- Distribution microgrids
- Remote grids
- Frequently asked questions
Public Safety Power Shutoffs (PSPS) and other outages might happen in your community. Distribution microgrids provide power when the electric system is down. They often power resources like hospitals and schools.
We're installing remote grids to reduce wildfire risk.
Remote grids provide power in less-populated, high fire-risk areas. They are installed on eligible private properties.
These systems offer service separately from the grid. They combine solar, batteries and generators to:
- Reduce wildfire risk by removing electric poles and overhead powerlines.
- Provide safe and reliable electric service.
- Reduce service gaps during severe weather or PSPS outages.
We use distribution microgrids only when and where it is safe to do so. This includes targeted and isolated areas that are:
- Served by underground powerlines
- Outside high fire-risk areas
- Outside the PSPS weather footprint
Outages keep workers safe. Our crews need to connect and disconnect the manually operated power source to the grid. This includes the temporary generators powering distribution microgrids. This work can take up to four hours. Customers will experience brief outages during this time.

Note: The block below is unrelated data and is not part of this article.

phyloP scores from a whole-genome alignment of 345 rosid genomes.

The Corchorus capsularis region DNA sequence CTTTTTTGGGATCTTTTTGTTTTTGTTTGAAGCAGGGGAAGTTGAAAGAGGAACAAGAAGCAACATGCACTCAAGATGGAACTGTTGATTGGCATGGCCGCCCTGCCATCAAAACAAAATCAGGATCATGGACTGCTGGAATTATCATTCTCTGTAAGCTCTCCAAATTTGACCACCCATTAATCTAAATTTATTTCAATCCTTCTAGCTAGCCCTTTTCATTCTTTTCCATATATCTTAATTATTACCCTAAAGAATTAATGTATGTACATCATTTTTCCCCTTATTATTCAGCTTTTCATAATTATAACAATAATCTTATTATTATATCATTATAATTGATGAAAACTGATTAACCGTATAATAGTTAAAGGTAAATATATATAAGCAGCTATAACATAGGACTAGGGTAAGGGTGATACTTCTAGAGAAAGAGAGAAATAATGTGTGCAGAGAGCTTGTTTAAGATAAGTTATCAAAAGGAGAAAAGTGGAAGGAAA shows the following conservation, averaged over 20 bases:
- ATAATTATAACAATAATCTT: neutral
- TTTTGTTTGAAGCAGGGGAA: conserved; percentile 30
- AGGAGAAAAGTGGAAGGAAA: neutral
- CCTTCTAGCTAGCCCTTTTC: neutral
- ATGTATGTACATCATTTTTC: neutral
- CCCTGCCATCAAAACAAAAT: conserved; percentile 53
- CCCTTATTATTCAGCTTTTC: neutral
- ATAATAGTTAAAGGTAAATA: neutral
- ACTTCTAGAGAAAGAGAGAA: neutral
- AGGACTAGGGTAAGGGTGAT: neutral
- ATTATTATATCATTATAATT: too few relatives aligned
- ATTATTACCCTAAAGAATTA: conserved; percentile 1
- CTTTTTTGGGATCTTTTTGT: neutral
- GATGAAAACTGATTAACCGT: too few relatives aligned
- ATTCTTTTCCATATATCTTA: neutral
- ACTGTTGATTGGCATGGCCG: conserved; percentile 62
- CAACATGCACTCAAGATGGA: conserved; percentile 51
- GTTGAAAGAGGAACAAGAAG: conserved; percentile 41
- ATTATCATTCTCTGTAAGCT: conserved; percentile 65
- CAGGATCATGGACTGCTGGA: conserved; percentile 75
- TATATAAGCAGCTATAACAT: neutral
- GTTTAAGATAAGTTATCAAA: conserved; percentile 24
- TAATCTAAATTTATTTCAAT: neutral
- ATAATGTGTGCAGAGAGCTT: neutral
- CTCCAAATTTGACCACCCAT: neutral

We mainly use diesel-powered generation. This does not include the Redwood Coast Airport Microgrid. This microgrid is powered by solar and battery energy storage. We aim to minimize emissions by using cleaner burning engines. We are testing more sustainable and renewable options for future use.
The Redwood Coast Airport Microgrid project is a community-driven microgrid. It is powered by third-party owned solar and battery energy storage. It is funded by the Redwood Coast Authority, Schatz Energy Research Center and PG&E's Community Microgrid Enablement Program.
They will not change. A Remote Grid won't add charges or increase energy rates. Eligible customers may continue to choose from available rate schedules. You will still receive service as a PG&E, Community Choice Aggregator or Direct Access customer.
PG&E will own and operate the Remote Grid. This will be done at no added cost to the property owner. We'll inspect and maintain the Remote Grid year-round. We'll monitor the system remotely. If an outage occurs, we'll restore service. PG&E will also conduct vegetation management to reduce wildfire risk.
Each location will be a little different. We'll work with the owner to lay out what the Remote Grid would look like. Then, we'll install the equipment in a 40-by-60-foot fenced area. This site will be within 500 feet of your property's electric panel or meter. In general, the equipment includes a solar array, containers for batteries and electrical equipment, a propane tank and a backup generator. PG&E will install a security fence around the power system.
Remote Grids produce clean, continuous and reliable energy. Remote Grid customers may experience fewer outages from severe weather. While Remote Grids aren't totally immune to interruptions, they are a very reliable power source.
PG&E will contact eligible customers about the Remote Grid. If the location meets the program's requirements, we'll review the project with the owner. At that point, we'll answer questions and address any needs the owner may have.